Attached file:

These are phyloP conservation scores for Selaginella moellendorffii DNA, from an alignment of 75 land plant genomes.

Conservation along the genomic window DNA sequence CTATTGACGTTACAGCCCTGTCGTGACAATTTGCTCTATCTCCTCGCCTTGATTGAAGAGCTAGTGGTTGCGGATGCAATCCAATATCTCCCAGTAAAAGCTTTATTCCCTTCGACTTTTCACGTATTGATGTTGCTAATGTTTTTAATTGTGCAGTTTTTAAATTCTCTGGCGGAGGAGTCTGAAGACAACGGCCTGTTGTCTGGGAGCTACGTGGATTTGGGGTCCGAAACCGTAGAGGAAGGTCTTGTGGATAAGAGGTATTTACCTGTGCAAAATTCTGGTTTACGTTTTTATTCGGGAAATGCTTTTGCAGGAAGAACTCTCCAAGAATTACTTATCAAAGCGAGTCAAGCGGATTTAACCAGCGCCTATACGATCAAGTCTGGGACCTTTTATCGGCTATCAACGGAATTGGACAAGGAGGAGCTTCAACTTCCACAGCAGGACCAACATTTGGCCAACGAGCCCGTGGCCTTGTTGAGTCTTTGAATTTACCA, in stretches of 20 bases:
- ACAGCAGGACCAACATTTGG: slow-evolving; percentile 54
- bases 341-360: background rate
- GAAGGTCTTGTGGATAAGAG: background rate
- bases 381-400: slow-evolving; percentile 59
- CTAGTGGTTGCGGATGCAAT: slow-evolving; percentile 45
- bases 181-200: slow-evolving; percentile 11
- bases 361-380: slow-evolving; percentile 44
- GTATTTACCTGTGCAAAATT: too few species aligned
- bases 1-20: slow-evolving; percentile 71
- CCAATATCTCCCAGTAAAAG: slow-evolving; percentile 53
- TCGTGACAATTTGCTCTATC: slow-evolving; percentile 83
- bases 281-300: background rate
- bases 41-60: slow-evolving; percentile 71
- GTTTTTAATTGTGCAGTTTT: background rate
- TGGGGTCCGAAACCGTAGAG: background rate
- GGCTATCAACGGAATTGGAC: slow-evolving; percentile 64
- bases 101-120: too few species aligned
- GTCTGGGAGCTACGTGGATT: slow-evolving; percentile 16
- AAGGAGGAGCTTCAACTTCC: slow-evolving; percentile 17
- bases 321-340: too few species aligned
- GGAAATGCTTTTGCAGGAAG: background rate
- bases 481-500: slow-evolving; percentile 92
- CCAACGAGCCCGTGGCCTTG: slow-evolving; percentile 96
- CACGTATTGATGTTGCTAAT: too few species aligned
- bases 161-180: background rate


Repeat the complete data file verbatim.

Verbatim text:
These are phyloP conservation scores for Selaginella moellendorffii DNA, from an alignment of 75 land plant genomes.

Conservation along the genomic window DNA sequence CTATTGACGTTACAGCCCTGTCGTGACAATTTGCTCTATCTCCTCGCCTTGATTGAAGAGCTAGTGGTTGCGGATGCAATCCAATATCTCCCAGTAAAAGCTTTATTCCCTTCGACTTTTCACGTATTGATGTTGCTAATGTTTTTAATTGTGCAGTTTTTAAATTCTCTGGCGGAGGAGTCTGAAGACAACGGCCTGTTGTCTGGGAGCTACGTGGATTTGGGGTCCGAAACCGTAGAGGAAGGTCTTGTGGATAAGAGGTATTTACCTGTGCAAAATTCTGGTTTACGTTTTTATTCGGGAAATGCTTTTGCAGGAAGAACTCTCCAAGAATTACTTATCAAAGCGAGTCAAGCGGATTTAACCAGCGCCTATACGATCAAGTCTGGGACCTTTTATCGGCTATCAACGGAATTGGACAAGGAGGAGCTTCAACTTCCACAGCAGGACCAACATTTGGCCAACGAGCCCGTGGCCTTGTTGAGTCTTTGAATTTACCA, in stretches of 20 bases:
- ACAGCAGGACCAACATTTGG: slow-evolving; percentile 54
- bases 341-360: background rate
- GAAGGTCTTGTGGATAAGAG: background rate
- bases 381-400: slow-evolving; percentile 59
- CTAGTGGTTGCGGATGCAAT: slow-evolving; percentile 45
- bases 181-200: slow-evolving; percentile 11
- bases 361-380: slow-evolving; percentile 44
- GTATTTACCTGTGCAAAATT: too few species aligned
- bases 1-20: slow-evolving; percentile 71
- CCAATATCTCCCAGTAAAAG: slow-evolving; percentile 53
- TCGTGACAATTTGCTCTATC: slow-evolving; percentile 83
- bases 281-300: background rate
- bases 41-60: slow-evolving; percentile 71
- GTTTTTAATTGTGCAGTTTT: background rate
- TGGGGTCCGAAACCGTAGAG: background rate
- GGCTATCAACGGAATTGGAC: slow-evolving; percentile 64
- bases 101-120: too few species aligned
- GTCTGGGAGCTACGTGGATT: slow-evolving; percentile 16
- AAGGAGGAGCTTCAACTTCC: slow-evolving; percentile 17
- bases 321-340: too few species aligned
- GGAAATGCTTTTGCAGGAAG: background rate
- bases 481-500: slow-evolving; percentile 92
- CCAACGAGCCCGTGGCCTTG: slow-evolving; percentile 96
- CACGTATTGATGTTGCTAAT: too few species aligned
- bases 161-180: background rate